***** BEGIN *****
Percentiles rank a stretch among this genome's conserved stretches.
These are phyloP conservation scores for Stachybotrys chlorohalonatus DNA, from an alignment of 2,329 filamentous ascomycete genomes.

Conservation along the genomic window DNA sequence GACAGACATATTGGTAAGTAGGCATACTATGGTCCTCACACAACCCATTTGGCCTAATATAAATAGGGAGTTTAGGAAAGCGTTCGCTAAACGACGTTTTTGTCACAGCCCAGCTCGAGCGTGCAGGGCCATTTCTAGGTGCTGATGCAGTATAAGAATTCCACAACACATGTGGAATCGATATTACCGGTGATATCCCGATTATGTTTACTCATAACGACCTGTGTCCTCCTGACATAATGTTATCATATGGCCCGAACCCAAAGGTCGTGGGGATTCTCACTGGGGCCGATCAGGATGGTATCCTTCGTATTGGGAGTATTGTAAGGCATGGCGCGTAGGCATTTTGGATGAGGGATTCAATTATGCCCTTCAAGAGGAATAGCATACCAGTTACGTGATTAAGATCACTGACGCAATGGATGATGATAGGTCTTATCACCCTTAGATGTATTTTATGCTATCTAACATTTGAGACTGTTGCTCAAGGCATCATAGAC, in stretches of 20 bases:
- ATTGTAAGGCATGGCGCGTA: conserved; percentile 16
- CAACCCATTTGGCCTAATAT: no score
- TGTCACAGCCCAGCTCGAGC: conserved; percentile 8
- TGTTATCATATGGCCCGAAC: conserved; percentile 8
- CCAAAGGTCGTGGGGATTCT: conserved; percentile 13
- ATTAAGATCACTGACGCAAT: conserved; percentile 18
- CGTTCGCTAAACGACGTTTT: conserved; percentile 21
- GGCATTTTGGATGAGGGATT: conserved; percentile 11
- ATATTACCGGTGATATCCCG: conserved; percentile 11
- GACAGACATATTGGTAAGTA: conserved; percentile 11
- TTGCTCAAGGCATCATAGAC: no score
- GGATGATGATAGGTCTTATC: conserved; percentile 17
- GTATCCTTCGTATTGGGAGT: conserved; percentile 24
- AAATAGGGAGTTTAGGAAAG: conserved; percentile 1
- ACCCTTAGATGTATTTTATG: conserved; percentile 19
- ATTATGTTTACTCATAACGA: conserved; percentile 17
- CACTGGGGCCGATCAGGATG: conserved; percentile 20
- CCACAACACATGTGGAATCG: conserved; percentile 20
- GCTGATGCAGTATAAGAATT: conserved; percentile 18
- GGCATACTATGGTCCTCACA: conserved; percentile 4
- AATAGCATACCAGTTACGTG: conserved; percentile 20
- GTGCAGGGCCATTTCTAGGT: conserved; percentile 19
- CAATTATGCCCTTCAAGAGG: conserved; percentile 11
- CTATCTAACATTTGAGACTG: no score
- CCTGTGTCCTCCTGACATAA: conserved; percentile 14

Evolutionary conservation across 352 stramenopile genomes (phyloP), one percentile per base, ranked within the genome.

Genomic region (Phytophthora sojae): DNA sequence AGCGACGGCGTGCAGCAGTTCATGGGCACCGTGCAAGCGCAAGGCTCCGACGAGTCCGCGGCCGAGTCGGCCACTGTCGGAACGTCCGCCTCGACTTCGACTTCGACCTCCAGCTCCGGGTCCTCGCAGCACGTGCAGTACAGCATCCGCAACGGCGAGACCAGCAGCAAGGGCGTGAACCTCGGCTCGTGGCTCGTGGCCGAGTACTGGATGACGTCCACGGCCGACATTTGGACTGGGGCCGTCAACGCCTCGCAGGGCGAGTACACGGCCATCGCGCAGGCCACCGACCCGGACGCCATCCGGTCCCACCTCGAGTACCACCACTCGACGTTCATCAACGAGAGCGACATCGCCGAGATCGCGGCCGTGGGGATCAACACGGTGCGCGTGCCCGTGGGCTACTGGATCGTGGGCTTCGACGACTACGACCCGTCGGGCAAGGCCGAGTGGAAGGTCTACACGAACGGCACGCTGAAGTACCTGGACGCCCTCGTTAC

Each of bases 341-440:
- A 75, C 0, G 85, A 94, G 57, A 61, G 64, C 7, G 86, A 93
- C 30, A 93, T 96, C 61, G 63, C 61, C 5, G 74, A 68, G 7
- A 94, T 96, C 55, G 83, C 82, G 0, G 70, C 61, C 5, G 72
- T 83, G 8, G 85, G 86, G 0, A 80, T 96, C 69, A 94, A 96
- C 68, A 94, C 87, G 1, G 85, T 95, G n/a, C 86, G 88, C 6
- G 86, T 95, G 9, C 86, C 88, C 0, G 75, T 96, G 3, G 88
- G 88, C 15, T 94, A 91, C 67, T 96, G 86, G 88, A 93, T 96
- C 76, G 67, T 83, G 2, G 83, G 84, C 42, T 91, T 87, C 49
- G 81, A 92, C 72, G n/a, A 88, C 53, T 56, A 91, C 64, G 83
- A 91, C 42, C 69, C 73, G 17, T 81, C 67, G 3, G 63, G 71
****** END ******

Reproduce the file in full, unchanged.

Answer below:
Percentiles rank a stretch among this genome's conserved stretches.
These are phyloP conservation scores for Stachybotrys chlorohalonatus DNA, from an alignment of 2,329 filamentous ascomycete genomes.

Conservation along the genomic window DNA sequence GACAGACATATTGGTAAGTAGGCATACTATGGTCCTCACACAACCCATTTGGCCTAATATAAATAGGGAGTTTAGGAAAGCGTTCGCTAAACGACGTTTTTGTCACAGCCCAGCTCGAGCGTGCAGGGCCATTTCTAGGTGCTGATGCAGTATAAGAATTCCACAACACATGTGGAATCGATATTACCGGTGATATCCCGATTATGTTTACTCATAACGACCTGTGTCCTCCTGACATAATGTTATCATATGGCCCGAACCCAAAGGTCGTGGGGATTCTCACTGGGGCCGATCAGGATGGTATCCTTCGTATTGGGAGTATTGTAAGGCATGGCGCGTAGGCATTTTGGATGAGGGATTCAATTATGCCCTTCAAGAGGAATAGCATACCAGTTACGTGATTAAGATCACTGACGCAATGGATGATGATAGGTCTTATCACCCTTAGATGTATTTTATGCTATCTAACATTTGAGACTGTTGCTCAAGGCATCATAGAC, in stretches of 20 bases:
- ATTGTAAGGCATGGCGCGTA: conserved; percentile 16
- CAACCCATTTGGCCTAATAT: no score
- TGTCACAGCCCAGCTCGAGC: conserved; percentile 8
- TGTTATCATATGGCCCGAAC: conserved; percentile 8
- CCAAAGGTCGTGGGGATTCT: conserved; percentile 13
- ATTAAGATCACTGACGCAAT: conserved; percentile 18
- CGTTCGCTAAACGACGTTTT: conserved; percentile 21
- GGCATTTTGGATGAGGGATT: conserved; percentile 11
- ATATTACCGGTGATATCCCG: conserved; percentile 11
- GACAGACATATTGGTAAGTA: conserved; percentile 11
- TTGCTCAAGGCATCATAGAC: no score
- GGATGATGATAGGTCTTATC: conserved; percentile 17
- GTATCCTTCGTATTGGGAGT: conserved; percentile 24
- AAATAGGGAGTTTAGGAAAG: conserved; percentile 1
- ACCCTTAGATGTATTTTATG: conserved; percentile 19
- ATTATGTTTACTCATAACGA: conserved; percentile 17
- CACTGGGGCCGATCAGGATG: conserved; percentile 20
- CCACAACACATGTGGAATCG: conserved; percentile 20
- GCTGATGCAGTATAAGAATT: conserved; percentile 18
- GGCATACTATGGTCCTCACA: conserved; percentile 4
- AATAGCATACCAGTTACGTG: conserved; percentile 20
- GTGCAGGGCCATTTCTAGGT: conserved; percentile 19
- CAATTATGCCCTTCAAGAGG: conserved; percentile 11
- CTATCTAACATTTGAGACTG: no score
- CCTGTGTCCTCCTGACATAA: conserved; percentile 14

Evolutionary conservation across 352 stramenopile genomes (phyloP), one percentile per base, ranked within the genome.

Genomic region (Phytophthora sojae): DNA sequence AGCGACGGCGTGCAGCAGTTCATGGGCACCGTGCAAGCGCAAGGCTCCGACGAGTCCGCGGCCGAGTCGGCCACTGTCGGAACGTCCGCCTCGACTTCGACTTCGACCTCCAGCTCCGGGTCCTCGCAGCACGTGCAGTACAGCATCCGCAACGGCGAGACCAGCAGCAAGGGCGTGAACCTCGGCTCGTGGCTCGTGGCCGAGTACTGGATGACGTCCACGGCCGACATTTGGACTGGGGCCGTCAACGCCTCGCAGGGCGAGTACACGGCCATCGCGCAGGCCACCGACCCGGACGCCATCCGGTCCCACCTCGAGTACCACCACTCGACGTTCATCAACGAGAGCGACATCGCCGAGATCGCGGCCGTGGGGATCAACACGGTGCGCGTGCCCGTGGGCTACTGGATCGTGGGCTTCGACGACTACGACCCGTCGGGCAAGGCCGAGTGGAAGGTCTACACGAACGGCACGCTGAAGTACCTGGACGCCCTCGTTAC

Each of bases 341-440:
- A 75, C 0, G 85, A 94, G 57, A 61, G 64, C 7, G 86, A 93
- C 30, A 93, T 96, C 61, G 63, C 61, C 5, G 74, A 68, G 7
- A 94, T 96, C 55, G 83, C 82, G 0, G 70, C 61, C 5, G 72
- T 83, G 8, G 85, G 86, G 0, A 80, T 96, C 69, A 94, A 96
- C 68, A 94, C 87, G 1, G 85, T 95, G n/a, C 86, G 88, C 6
- G 86, T 95, G 9, C 86, C 88, C 0, G 75, T 96, G 3, G 88
- G 88, C 15, T 94, A 91, C 67, T 96, G 86, G 88, A 93, T 96
- C 76, G 67, T 83, G 2, G 83, G 84, C 42, T 91, T 87, C 49
- G 81, A 92, C 72, G n/a, A 88, C 53, T 56, A 91, C 64, G 83
- A 91, C 42, C 69, C 73, G 17, T 81, C 67, G 3, G 63, G 71